Binyavanga Wainaina won the 2002 Caine Prize for African Writing
Leading Kenyan author Binyavanga Wainaina has come out to say he is gay, making him one of the most high-profile Africans to do so.
He made the disclosure in an article entitled: I am a homosexual, mum, coinciding with his 43rd birthday on 18 January.
Homosexual acts are illegal in Kenya and many other African states.
His statement comes amid a fierce debate about gay rights in several African countries.
Nigeria has recently passed legislation tightening restrictions on homosexual groups, while Uganda’s president has blocked a similar bill.
Mr Wainaina has strongly criticised Nigeria’s anti-gay law, saying it “shames us all”.
His decision has drawn mixed reaction among Kenyans on social media.
Some people have praised him for being courageous while others have warned that he could face a backlash, says the BBC’s Caroline Karobia in the capital, Nairobi.
“Nobody, nobody, ever in my life has heard this,” Mr Wainaina wrote in the article published first on the Africa is a Country and the Chimurenga Chronic websites.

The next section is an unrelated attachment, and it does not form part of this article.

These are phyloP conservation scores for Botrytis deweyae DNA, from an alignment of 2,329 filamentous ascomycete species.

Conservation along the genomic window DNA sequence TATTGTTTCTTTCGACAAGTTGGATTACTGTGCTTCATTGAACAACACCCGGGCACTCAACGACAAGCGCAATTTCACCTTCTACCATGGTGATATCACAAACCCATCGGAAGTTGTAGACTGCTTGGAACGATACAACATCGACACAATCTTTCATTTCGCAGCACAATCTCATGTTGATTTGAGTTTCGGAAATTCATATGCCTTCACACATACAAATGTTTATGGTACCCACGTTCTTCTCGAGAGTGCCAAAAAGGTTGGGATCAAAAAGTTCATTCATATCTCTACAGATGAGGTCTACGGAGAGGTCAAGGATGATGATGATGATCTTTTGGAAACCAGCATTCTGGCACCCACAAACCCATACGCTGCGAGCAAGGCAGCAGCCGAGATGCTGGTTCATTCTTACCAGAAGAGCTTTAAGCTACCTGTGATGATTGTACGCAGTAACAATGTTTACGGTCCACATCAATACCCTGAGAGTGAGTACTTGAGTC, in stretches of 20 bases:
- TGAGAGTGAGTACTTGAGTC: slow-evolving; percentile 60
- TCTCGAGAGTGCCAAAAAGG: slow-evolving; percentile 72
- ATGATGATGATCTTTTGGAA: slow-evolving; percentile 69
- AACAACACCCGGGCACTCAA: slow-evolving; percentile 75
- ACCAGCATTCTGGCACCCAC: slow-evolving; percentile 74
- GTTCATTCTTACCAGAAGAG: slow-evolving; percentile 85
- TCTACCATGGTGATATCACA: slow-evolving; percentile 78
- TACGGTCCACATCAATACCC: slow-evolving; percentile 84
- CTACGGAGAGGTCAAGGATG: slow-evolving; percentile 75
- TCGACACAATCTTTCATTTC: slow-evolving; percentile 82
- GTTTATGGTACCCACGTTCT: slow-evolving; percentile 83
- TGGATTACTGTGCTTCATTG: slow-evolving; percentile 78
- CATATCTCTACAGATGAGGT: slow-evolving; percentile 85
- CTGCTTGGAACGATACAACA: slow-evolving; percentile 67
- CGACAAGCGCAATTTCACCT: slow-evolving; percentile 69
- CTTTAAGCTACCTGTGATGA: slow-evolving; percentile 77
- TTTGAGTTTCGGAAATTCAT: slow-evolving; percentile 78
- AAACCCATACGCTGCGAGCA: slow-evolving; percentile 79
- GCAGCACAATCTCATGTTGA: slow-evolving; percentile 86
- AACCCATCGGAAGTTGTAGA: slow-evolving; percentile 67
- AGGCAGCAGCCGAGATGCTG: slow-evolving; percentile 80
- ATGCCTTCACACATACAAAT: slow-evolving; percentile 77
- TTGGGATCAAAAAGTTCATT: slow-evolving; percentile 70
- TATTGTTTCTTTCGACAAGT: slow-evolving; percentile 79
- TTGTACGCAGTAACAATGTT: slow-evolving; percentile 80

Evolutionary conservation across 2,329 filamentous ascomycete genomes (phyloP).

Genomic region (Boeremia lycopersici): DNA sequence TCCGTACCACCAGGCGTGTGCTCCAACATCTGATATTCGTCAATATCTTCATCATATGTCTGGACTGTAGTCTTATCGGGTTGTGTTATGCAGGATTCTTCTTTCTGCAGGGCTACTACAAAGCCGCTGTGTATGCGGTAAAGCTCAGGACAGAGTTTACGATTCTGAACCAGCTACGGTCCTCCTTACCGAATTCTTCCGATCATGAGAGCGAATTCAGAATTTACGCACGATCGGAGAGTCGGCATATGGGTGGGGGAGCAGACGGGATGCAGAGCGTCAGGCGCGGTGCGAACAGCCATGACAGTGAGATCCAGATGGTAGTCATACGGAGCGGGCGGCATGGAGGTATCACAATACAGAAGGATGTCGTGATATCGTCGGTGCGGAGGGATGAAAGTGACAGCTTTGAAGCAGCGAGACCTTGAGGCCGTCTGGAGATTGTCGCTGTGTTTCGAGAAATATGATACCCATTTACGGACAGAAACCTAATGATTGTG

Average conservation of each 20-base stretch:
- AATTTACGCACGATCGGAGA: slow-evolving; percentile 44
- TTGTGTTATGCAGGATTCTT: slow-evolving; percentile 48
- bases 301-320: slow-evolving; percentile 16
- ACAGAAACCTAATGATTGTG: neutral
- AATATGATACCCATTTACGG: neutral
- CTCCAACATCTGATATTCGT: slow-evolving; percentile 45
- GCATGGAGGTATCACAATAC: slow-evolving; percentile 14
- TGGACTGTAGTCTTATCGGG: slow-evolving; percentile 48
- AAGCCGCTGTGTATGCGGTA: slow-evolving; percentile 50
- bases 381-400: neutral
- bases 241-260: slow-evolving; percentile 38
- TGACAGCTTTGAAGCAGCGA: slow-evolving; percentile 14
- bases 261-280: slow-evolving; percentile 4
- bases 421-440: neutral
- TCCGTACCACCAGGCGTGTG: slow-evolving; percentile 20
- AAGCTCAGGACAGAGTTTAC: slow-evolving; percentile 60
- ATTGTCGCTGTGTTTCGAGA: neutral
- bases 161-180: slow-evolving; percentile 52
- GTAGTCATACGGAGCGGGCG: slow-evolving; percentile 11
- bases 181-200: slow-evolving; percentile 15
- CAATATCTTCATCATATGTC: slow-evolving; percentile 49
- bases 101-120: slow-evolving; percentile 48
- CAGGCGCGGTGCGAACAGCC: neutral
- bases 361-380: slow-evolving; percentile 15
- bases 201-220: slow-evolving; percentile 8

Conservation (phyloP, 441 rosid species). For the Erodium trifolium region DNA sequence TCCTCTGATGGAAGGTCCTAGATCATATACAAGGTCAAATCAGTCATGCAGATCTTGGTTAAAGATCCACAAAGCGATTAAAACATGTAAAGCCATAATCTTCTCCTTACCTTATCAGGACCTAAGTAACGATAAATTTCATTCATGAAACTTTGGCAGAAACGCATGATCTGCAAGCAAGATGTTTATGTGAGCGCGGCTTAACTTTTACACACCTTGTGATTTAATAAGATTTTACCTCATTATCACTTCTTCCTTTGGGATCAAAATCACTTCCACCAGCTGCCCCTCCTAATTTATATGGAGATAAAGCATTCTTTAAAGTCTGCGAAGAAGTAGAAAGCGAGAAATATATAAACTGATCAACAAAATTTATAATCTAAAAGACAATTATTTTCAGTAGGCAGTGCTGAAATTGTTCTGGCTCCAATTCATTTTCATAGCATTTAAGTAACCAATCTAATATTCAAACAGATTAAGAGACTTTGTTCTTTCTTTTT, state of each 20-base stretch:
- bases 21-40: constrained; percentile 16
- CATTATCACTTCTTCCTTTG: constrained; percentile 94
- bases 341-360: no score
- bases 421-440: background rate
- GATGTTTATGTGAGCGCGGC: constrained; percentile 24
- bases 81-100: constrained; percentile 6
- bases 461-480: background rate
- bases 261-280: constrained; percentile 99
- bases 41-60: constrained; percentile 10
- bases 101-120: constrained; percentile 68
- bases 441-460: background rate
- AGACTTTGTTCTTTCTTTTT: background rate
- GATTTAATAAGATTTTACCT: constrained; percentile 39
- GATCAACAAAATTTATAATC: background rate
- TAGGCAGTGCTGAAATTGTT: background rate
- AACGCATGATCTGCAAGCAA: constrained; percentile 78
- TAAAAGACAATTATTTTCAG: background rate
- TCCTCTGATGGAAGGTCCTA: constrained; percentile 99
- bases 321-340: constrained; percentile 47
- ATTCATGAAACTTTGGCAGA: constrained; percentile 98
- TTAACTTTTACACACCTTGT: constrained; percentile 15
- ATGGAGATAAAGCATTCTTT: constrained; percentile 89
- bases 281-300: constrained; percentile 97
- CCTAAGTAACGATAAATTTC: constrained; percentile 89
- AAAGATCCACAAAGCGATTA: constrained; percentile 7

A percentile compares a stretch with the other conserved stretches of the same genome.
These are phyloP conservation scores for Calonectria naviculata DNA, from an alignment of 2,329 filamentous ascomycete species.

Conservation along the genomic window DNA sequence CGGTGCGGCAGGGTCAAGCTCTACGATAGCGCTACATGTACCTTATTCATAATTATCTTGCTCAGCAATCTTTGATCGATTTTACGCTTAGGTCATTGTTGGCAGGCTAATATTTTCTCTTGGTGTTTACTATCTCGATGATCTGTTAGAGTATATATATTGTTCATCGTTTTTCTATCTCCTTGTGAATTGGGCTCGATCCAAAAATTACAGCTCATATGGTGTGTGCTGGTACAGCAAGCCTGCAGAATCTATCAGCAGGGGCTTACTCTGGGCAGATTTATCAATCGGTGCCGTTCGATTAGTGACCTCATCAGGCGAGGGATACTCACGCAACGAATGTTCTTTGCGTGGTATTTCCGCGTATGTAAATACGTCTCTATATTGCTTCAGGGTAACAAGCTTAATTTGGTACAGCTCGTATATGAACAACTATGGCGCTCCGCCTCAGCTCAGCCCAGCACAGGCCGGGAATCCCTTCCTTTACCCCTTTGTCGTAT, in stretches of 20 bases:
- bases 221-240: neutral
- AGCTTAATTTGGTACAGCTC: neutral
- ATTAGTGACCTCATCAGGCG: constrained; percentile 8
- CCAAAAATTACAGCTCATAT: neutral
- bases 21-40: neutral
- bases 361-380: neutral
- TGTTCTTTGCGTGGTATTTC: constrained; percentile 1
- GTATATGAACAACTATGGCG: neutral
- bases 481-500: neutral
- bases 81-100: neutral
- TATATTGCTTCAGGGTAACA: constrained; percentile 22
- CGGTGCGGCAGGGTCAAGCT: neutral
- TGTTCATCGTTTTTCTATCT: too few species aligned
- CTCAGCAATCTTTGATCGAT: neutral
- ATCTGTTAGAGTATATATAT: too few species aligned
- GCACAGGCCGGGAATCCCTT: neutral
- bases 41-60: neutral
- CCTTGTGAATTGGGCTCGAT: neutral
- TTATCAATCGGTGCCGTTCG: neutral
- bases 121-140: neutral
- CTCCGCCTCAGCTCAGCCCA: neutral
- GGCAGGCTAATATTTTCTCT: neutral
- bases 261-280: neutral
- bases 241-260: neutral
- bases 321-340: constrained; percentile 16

“Never, mum. I did not trust you, mum. And. I. Pulled air hard and balled it down into my navel, and let it out slow and firm, clean and without bumps out of my mouth, loud and clear over a shoulder, into her ear. ‘I am a homosexual, mum,'” he wrote.
Mr Wainaina’s article was styled as a “lost chapter” from his 2011 memoir One Day I Will Write About This Place.
“Of course my friends knew, but I had been toying with how useful it would be to make a public statement for close to eight months,” he told the GlobalPost news website on Monday.
He won the 2002 Caine Prize for African Writing for his short story, Discovering Home.
Gay and lesbian people risk a jail-term of up to 10 years if they are convicted of homosexual acts in Kenya.
Most religious groups in Kenya and other African countries are strongly opposed to homosexuality, saying it is un-African.
Human rights groups are meanwhile campaigning for anti-homosexual laws to be overturned.